https://support.hp.com/us-en/document/c03425386
    Given that the motherboard is beyond usable you're correct that it's a Z75 mobo. Any chipset supporting your CPU (Sandy Bridge or Ivy Bridge?) should do.
    Motherboard form factor seems to be "like" mATX. Not sure that it's true mATX though, and if it's not then you will need a new computer case as well.
    Then there's the PSU. If your motherboard use special connectors (which is less likely) you might also need a new PSU.


    First: I am extremely thankful for all your insight and help, Olle P.

    The two IGP connections (DVI) on computers rear side are covered with hard plastic covers fixed by means of "tamper-free" screws and marked "Do not remove"
    From computer specification: *Integrated video is not available if a graphics card or an Intel processor ending with “P” is installed.
    Because of these warnings, I haven't tried the IGP yet - but as my options are running out, I have nothing to loose on trying this.

    I nicked a PSU from a discarded workstation at office - but sadly this had a diffrent type of CPU power connector (not 4-pin), so I couldn't use it :-(

    The uATX or mATX means a MicroATX motherboard - which I guess is a downsized ATX board (e.g. fewer expansion slots). I have not found uATX with LGA1155 socket and Z75 chipset available - but if I understand you correctly, I doesn't need identical chipset, as long as it supports my IvyBridge CPU?
    So I colud use a MB with any of these chipsets: B75, Q75, Q77, H77, Z75 or Z77?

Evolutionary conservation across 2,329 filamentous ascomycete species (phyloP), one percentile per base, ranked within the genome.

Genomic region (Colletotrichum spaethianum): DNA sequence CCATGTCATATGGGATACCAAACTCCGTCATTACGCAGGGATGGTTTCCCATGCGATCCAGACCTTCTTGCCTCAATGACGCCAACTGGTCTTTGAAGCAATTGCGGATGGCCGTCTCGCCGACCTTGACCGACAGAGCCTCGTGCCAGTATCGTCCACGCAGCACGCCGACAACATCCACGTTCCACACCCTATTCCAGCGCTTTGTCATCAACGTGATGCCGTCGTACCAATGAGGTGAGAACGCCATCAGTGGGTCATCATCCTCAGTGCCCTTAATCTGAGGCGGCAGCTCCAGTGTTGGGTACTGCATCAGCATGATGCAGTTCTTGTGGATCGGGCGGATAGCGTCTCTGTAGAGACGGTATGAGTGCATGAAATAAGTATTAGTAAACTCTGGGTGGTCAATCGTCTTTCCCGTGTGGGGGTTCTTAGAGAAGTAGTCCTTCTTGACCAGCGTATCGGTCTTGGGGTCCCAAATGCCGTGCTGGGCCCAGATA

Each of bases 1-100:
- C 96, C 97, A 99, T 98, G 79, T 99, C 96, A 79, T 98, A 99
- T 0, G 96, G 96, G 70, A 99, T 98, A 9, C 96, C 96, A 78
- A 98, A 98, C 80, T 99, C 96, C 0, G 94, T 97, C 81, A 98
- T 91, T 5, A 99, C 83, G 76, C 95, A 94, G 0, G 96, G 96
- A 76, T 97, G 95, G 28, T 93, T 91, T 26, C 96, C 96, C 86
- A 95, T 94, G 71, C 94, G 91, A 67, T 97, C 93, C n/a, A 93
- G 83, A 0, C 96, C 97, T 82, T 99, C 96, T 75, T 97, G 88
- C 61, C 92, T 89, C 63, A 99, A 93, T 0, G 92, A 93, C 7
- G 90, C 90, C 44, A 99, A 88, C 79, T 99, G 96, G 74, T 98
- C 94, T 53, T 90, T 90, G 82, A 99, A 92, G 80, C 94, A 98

Reply to attelet
  9. attelet said:
    The two IGP connections (DVI) on computers rear side are covered with hard plastic covers fixed by means of "tamper-free" screws and marked "Do not remove"
    From computer specification: *Integrated video is not available if a graphics card or an Intel processor ending with “P” is installed.
    As noted: Remove the video card at the same time as you remove those covers, and that shouldn't be a problem.
    The covers are there to avoid users hooking their monitor to it instead of the video card, and then think there's something wrong with the computer when there's no image on screen.

    attelet said:
    I nicked a PSU from a discarded workstation at office - but sadly this had a diffrent type of CPU power connector (not 4-pin), so I couldn't use it :-(
    If there's a bit of space around the socket on the motherboard one end of the 8-pin connector should slide right in and be useful. :)

    attelet said:
    ... if I understand you correctly, I doesn't need identical chipset, as long as it supports my IvyBridge CPU?
    So I colud use a MB with any of these chipsets: B75, Q75, Q77, H77, Z75 or Z77?
    Correct! It's just that you won't be able to overclock it with non-Z motherboards. (If the CPU is at all unlocked in the first place.)
    Reply to Olle P
  10. Today´s update: Removed GPU and plugged monitor to IGP socket
    No difference, whatsoever...
    Assume MB is fried, even if CPU- and cabinet-fans are running and no beep errors are provided
    Given the poor availability of replacement boards, and relative high upgrade cost for "outdated" hardware, I will most likely put my money in a new computer.
    Reply to attelet
Ask a new question Answer

Read More

GPUs Computers RAM